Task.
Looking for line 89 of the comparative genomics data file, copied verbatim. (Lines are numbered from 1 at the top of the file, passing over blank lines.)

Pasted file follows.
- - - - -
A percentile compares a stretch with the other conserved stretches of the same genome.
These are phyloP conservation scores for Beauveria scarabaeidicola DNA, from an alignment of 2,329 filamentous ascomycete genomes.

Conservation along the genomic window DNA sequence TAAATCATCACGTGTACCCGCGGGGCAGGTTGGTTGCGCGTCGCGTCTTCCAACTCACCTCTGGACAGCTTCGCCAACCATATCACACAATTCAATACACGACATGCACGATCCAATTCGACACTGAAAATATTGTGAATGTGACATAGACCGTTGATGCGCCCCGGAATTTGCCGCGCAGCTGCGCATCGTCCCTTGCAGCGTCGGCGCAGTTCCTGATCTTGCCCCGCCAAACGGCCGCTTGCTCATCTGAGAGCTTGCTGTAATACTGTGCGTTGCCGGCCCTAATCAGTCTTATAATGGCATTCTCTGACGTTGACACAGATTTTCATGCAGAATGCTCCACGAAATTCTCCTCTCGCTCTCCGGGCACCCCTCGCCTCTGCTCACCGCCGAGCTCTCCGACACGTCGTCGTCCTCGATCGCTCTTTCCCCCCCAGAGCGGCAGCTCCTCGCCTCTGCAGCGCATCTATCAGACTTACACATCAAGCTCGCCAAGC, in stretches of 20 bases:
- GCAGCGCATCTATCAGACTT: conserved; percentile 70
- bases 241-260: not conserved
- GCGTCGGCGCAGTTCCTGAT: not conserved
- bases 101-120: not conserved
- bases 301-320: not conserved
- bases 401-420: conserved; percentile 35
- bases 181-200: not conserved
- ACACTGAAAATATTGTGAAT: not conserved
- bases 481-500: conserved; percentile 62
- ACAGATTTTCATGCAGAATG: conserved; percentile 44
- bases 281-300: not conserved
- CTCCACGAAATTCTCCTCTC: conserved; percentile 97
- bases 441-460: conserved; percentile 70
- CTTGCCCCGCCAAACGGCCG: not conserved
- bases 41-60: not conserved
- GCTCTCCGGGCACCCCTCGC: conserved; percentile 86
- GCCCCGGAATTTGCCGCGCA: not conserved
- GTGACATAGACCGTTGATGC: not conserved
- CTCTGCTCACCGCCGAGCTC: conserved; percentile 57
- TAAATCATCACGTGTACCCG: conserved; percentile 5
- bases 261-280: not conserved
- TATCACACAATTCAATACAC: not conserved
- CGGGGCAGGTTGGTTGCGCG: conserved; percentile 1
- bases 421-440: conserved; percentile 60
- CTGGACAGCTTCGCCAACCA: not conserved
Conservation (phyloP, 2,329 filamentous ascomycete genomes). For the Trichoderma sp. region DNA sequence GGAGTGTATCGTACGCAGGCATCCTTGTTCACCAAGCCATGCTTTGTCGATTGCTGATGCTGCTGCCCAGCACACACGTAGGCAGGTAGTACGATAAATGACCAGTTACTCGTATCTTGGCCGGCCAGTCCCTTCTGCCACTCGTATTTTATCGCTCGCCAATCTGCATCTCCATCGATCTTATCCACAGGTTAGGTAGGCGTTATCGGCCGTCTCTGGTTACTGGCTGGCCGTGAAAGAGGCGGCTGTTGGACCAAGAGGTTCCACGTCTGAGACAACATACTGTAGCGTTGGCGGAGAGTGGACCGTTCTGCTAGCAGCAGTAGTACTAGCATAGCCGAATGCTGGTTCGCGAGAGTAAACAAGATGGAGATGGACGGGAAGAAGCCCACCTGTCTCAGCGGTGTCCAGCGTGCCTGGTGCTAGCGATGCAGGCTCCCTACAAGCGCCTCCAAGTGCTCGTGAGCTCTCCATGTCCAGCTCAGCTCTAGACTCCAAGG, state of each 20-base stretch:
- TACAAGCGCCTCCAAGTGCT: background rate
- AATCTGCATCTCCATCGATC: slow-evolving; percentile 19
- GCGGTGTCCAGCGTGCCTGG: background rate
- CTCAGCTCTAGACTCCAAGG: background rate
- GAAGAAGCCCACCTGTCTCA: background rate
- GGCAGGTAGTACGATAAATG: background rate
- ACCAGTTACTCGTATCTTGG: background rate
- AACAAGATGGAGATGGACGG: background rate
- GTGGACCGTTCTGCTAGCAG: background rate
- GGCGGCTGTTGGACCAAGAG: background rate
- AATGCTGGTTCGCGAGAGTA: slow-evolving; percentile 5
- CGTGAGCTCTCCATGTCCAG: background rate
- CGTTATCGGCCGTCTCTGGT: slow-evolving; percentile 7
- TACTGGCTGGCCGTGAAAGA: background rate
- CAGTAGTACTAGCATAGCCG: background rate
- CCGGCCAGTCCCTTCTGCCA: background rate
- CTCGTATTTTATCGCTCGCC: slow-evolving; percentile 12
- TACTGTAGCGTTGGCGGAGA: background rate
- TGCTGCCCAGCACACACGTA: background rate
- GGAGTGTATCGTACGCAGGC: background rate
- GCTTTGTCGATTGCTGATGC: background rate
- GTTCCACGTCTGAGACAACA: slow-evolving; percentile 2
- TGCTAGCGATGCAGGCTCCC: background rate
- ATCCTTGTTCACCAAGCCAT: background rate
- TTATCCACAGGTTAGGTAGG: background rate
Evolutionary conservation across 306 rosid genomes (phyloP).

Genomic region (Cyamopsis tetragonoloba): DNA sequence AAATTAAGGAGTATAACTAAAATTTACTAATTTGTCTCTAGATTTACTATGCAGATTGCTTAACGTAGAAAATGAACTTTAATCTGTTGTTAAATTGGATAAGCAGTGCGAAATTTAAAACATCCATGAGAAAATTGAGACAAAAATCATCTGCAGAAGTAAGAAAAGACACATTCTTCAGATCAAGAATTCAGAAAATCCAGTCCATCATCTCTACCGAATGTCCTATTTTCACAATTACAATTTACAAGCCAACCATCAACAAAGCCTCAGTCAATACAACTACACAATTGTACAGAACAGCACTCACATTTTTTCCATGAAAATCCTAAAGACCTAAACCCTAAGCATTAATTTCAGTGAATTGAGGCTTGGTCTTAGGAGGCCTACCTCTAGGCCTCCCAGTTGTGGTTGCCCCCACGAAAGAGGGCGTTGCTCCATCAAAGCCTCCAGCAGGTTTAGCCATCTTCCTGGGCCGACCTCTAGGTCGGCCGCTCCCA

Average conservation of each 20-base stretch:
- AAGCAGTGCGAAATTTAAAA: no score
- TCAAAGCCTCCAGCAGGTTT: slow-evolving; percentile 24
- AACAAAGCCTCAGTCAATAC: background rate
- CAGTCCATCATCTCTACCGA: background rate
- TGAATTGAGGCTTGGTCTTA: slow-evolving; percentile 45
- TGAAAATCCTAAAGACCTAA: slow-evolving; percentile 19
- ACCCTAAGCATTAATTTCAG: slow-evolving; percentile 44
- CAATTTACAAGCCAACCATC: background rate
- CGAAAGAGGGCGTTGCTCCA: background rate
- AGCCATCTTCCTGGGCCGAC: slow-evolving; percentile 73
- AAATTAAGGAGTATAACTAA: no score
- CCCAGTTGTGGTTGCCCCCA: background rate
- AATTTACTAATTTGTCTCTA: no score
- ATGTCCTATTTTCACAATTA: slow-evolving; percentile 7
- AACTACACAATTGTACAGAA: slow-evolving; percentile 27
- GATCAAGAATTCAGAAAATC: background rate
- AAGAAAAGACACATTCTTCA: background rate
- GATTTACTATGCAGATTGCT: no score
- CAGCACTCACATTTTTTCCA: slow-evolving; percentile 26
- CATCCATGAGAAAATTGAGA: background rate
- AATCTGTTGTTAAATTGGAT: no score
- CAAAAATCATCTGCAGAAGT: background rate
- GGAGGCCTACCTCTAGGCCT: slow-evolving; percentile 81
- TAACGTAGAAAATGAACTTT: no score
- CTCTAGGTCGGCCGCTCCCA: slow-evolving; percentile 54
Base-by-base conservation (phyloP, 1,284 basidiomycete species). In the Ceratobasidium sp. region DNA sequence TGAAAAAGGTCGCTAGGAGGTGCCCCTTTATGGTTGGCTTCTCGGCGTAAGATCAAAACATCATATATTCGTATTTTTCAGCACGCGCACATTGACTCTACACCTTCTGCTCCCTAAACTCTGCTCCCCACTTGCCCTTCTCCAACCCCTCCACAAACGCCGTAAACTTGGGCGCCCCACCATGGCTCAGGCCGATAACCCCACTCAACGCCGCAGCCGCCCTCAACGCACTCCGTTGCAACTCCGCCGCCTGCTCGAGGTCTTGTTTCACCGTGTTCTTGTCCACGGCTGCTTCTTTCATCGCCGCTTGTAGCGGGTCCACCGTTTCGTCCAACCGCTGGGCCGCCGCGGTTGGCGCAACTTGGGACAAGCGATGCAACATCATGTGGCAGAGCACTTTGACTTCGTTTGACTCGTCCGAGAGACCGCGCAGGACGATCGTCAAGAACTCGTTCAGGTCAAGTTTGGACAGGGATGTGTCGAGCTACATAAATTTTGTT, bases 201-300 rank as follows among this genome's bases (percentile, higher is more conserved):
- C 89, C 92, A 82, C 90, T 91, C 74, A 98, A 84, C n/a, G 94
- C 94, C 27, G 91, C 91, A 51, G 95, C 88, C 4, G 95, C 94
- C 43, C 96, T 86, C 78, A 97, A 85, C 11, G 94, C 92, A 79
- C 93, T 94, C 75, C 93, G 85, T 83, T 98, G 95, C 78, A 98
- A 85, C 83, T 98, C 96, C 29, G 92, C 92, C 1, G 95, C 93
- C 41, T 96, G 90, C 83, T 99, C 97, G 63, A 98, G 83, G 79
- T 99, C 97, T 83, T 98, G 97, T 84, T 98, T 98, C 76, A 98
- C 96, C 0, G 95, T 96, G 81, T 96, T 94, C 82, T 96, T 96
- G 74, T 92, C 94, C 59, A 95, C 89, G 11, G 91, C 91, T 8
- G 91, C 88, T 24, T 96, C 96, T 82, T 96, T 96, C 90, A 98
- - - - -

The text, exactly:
- C 41, T 96, G 90, C 83, T 99, C 97, G 63, A 98, G 83, G 79